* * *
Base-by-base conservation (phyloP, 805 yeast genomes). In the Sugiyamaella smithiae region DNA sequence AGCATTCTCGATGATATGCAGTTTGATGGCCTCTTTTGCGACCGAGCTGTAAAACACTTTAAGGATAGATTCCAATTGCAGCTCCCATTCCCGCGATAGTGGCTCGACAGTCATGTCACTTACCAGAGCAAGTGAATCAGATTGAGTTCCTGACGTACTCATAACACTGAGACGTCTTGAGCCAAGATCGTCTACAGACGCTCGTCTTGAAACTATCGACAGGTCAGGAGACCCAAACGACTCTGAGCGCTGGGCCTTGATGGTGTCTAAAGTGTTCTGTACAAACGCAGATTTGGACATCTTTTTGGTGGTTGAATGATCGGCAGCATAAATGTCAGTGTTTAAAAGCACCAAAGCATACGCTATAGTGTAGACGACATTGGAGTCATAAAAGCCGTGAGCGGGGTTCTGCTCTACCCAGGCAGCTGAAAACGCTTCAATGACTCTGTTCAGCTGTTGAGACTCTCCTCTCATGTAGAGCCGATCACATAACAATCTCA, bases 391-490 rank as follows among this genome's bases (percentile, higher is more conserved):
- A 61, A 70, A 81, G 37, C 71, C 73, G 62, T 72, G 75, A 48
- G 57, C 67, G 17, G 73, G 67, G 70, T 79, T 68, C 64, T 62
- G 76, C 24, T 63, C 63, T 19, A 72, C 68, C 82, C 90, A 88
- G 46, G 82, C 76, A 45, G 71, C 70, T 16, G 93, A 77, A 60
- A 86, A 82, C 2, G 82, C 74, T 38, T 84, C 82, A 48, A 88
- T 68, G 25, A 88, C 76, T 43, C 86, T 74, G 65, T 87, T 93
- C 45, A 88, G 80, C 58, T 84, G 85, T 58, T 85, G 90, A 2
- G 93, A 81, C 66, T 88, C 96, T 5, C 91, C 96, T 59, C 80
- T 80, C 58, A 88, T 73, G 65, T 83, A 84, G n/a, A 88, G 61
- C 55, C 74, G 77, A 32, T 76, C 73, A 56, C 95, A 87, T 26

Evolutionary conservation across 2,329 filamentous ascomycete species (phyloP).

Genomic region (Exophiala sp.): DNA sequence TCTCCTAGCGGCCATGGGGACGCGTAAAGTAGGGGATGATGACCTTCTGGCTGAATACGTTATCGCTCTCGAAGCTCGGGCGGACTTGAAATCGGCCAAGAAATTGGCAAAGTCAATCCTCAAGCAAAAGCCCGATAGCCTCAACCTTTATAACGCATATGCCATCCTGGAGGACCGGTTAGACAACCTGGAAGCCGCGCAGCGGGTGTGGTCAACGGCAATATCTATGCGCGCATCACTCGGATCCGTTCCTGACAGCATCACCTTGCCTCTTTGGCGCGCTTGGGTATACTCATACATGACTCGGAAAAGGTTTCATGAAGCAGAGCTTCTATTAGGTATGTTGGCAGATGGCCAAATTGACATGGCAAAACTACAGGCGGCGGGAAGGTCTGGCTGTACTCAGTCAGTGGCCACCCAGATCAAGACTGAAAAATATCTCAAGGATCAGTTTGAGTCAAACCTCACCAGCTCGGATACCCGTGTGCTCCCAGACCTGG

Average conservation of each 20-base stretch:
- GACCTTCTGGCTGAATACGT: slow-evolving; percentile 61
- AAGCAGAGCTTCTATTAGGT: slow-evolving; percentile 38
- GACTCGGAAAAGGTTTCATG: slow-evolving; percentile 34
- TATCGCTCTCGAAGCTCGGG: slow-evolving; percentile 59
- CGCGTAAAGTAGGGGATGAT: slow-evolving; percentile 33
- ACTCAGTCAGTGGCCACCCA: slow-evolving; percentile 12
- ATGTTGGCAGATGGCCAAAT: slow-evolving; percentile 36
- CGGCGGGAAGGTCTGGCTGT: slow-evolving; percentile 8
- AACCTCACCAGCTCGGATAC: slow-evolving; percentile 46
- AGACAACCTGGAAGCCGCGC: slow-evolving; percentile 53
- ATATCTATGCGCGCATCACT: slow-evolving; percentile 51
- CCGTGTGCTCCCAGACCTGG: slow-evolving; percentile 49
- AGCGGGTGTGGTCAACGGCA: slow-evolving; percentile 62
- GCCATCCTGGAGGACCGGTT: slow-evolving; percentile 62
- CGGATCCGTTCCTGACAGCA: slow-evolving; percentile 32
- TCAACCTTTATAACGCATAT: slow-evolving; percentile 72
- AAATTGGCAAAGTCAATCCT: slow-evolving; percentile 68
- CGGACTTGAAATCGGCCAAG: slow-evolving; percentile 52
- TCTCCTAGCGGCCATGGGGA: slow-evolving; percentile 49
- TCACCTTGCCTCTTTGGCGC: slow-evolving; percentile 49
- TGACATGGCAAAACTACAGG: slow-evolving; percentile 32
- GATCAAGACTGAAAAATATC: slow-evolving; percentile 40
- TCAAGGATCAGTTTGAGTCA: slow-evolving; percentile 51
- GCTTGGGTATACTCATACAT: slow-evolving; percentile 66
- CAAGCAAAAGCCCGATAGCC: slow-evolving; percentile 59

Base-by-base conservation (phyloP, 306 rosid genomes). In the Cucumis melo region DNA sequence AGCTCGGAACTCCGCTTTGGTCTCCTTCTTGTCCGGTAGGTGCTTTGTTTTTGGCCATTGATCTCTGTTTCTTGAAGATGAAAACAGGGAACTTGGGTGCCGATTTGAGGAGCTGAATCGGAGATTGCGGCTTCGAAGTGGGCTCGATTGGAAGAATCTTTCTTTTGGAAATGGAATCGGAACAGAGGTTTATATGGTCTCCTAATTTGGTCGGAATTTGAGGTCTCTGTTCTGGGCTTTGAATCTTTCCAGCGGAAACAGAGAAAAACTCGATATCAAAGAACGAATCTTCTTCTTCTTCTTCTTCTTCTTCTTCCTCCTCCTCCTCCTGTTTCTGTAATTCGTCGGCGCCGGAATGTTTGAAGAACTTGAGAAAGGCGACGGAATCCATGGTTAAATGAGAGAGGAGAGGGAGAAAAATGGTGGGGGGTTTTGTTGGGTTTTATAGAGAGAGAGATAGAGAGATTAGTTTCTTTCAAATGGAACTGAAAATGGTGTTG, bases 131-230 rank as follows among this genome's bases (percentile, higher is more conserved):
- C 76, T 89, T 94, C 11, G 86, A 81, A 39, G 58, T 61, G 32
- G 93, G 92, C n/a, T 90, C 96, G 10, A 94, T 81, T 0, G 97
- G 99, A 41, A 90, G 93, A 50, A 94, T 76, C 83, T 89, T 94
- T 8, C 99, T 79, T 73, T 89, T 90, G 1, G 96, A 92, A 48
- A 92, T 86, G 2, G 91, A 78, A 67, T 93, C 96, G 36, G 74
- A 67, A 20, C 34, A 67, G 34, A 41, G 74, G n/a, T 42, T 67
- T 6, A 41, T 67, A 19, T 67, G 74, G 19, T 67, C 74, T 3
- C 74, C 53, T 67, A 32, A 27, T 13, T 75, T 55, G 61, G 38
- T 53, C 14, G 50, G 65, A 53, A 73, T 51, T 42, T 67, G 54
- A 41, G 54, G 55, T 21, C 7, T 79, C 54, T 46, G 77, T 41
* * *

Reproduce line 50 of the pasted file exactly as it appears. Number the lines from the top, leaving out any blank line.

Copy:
- A 41, G 54, G 55, T 21, C 7, T 79, C 54, T 46, G 77, T 41